Welcome to Your Village Voice Remember, remember…. Family Stuart are getting ready for Bonfire weekend when we have a few friends round, pots of chilli and hot chocolate on the hob (stove sounds better doesn’t it) and let off a couple of fireworks (or so). However this year it’s not as simple as quick tidy of the garden and re-homing the chickens into the front room for the evening. No, this year will be our first year with 10 month old puppy Stuart (Mad dog Matty). Googling and hard core treat training currently in hand in preparation but could end up with a big cuddle on the sofa with doors firmly shut… Stay safe everyone. Anyway, remember that the Village Voice is YOUR magazine so if you are helping to organise an event and would like some FREE publicity then please do email details. Likewise if you are part of an organisation that could benefit from attracting new local members next year then why not send in an article. Did you know that in order to deliver the magazine to most of the KT3 postcode, we split the distribution over a two month period. So if you have had this edition delivered you probably won’t get the January one. There are a limited number of copies available from Waitrose, New Malden library, Tudor Willams and the Malden Centre but don’t forget that it is also published online - you can get the link from our website. So, until next month, best wishes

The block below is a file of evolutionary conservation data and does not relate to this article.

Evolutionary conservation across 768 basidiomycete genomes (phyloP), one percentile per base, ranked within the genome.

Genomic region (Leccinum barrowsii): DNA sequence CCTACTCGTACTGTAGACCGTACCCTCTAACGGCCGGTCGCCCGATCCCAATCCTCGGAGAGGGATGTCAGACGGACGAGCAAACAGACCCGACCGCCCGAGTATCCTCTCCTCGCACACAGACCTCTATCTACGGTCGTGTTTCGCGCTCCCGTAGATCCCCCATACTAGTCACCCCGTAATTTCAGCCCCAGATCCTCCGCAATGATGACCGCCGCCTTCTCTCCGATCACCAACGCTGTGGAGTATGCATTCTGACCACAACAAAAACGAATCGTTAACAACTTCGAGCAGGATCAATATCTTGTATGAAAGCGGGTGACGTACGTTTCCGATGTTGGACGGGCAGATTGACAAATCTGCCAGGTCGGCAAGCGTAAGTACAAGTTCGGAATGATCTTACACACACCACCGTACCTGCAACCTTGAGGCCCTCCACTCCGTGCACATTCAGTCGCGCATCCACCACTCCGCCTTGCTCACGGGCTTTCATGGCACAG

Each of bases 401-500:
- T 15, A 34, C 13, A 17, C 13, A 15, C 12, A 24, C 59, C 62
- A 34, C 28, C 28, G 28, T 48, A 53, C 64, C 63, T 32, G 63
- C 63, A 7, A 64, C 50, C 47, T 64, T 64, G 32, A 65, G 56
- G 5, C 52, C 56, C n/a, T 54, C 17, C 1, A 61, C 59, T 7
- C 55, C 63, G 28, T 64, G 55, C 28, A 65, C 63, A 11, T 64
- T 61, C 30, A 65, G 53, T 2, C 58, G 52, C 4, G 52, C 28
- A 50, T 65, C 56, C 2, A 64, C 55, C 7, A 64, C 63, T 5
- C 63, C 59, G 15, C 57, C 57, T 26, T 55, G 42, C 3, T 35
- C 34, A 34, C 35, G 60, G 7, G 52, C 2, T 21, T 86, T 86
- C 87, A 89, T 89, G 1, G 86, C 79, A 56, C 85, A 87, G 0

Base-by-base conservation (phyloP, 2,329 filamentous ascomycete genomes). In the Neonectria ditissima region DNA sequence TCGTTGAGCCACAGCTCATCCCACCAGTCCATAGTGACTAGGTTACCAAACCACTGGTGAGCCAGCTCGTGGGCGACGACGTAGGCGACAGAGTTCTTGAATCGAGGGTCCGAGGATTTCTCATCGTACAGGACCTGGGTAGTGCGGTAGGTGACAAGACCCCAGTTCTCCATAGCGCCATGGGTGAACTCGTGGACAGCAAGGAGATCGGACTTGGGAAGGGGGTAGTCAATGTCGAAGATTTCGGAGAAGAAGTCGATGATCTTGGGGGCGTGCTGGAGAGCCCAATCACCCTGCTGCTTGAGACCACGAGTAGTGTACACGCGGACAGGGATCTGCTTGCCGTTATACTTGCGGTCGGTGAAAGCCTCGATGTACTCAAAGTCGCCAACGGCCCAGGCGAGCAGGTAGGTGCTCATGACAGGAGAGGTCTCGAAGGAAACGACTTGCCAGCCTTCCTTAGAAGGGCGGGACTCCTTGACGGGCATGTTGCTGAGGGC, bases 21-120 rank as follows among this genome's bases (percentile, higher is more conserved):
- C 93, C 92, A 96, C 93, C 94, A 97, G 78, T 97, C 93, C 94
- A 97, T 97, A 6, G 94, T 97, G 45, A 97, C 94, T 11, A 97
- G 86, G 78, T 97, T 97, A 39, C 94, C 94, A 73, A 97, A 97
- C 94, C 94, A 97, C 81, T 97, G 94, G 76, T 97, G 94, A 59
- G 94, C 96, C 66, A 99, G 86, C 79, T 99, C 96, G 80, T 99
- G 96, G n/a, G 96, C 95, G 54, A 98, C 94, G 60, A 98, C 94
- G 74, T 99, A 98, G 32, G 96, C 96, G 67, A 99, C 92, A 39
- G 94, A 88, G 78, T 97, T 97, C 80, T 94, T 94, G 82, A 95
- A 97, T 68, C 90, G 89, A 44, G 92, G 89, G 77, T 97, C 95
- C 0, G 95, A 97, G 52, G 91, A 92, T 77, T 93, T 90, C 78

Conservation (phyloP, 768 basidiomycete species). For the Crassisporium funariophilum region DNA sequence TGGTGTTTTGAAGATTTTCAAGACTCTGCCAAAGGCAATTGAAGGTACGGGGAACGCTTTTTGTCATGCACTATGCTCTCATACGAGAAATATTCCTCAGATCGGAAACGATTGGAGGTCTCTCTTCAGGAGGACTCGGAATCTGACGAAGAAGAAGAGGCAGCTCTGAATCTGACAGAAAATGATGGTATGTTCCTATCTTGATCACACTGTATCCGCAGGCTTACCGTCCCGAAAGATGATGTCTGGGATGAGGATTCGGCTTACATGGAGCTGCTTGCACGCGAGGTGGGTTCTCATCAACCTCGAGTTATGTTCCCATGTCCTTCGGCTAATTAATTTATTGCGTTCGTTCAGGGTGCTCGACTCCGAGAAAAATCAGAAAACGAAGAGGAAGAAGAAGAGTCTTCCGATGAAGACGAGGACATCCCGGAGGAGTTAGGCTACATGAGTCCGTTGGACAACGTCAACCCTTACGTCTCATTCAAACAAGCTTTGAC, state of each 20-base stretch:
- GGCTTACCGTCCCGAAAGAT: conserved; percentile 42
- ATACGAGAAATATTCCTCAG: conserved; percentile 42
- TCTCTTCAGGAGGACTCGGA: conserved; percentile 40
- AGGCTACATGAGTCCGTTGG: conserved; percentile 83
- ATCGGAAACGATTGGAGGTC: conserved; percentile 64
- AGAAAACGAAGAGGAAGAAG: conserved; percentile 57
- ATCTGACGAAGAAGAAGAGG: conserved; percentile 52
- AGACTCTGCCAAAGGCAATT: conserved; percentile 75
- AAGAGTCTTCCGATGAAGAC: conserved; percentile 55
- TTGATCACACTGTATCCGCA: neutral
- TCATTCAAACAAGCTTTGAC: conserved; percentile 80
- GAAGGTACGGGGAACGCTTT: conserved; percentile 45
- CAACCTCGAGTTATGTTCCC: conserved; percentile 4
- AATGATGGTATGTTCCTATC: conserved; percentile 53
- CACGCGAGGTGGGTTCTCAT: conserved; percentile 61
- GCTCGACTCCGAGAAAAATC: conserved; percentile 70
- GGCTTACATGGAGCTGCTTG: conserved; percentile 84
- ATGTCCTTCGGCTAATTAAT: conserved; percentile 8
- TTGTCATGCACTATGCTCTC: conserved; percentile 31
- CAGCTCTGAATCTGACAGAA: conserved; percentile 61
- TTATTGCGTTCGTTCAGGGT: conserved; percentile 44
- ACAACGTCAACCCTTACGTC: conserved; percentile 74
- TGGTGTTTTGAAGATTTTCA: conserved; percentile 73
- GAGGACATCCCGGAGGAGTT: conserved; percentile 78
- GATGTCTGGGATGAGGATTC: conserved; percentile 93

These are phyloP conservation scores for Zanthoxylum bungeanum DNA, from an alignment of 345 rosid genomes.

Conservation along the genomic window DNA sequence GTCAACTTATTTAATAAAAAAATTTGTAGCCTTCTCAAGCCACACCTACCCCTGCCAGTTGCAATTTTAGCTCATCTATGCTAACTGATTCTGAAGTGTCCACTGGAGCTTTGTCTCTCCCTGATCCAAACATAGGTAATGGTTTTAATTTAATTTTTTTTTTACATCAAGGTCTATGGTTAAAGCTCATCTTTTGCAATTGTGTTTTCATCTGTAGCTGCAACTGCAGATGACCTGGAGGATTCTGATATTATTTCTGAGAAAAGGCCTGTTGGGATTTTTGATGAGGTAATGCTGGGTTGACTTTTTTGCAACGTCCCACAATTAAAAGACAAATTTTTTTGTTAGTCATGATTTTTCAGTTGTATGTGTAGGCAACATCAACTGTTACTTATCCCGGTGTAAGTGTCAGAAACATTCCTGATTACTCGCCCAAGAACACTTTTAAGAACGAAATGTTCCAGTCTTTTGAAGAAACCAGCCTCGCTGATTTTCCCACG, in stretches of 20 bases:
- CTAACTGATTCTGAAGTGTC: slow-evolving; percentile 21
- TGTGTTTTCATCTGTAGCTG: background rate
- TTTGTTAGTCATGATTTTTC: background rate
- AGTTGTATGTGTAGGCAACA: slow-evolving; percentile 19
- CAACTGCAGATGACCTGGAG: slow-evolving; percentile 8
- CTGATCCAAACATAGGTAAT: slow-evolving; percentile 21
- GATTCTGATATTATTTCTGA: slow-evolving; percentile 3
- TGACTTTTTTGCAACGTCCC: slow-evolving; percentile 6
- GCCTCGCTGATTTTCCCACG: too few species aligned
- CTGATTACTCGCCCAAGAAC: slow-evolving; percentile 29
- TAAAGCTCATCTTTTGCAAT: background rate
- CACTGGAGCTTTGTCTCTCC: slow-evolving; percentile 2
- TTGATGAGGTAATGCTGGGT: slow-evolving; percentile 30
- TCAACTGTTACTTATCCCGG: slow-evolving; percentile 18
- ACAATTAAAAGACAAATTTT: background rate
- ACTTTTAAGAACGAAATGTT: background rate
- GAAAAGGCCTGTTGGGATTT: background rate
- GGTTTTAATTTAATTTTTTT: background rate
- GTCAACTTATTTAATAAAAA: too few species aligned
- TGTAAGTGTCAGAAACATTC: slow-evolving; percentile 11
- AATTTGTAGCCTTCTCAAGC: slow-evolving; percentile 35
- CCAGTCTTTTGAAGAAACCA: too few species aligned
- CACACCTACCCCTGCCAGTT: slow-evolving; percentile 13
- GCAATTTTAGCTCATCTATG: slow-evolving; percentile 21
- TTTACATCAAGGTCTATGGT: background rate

Jenny Stuart, Editor & publisher P.S. Please remember to mention the Village Voice when replying to adverts, and get in touch by

17th of November if you’d like your business, Club or event to feature in the December edition, and 13th December for January. Also publishing Worcester Park Life

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New Malden History The English Rose by Robin Gill The rose in question, Olga Brandon, was not English by birth. Born in Redcastle Australia in 1863, she died in London on 8th May 1906 of consumption, an illness she suffered from for ten years keeping her away from the stage for the last six. She had a good reputation as a dramatic actress especially at the Adelphi Theatre, but was equally at home in comedic roles elsewhere. At the end of her career which was dramatically cut short, she was suffering from the onset of tuberculosis. Acclaimed as a heroine to many stage heroes, she was constantly in demand in her early acting years. The eyes have it She was a tall beautiful woman, with a distinguished appearance and fluidity in motion, a powerful emotional actress. Renowned as “Olga of the midnight eyes” people meeting her in the street remarked “I am conscious of a huge pair of dark brown eyes long before she gets close enough to recognise whose they are”. Olga insisted she was of Russian descent,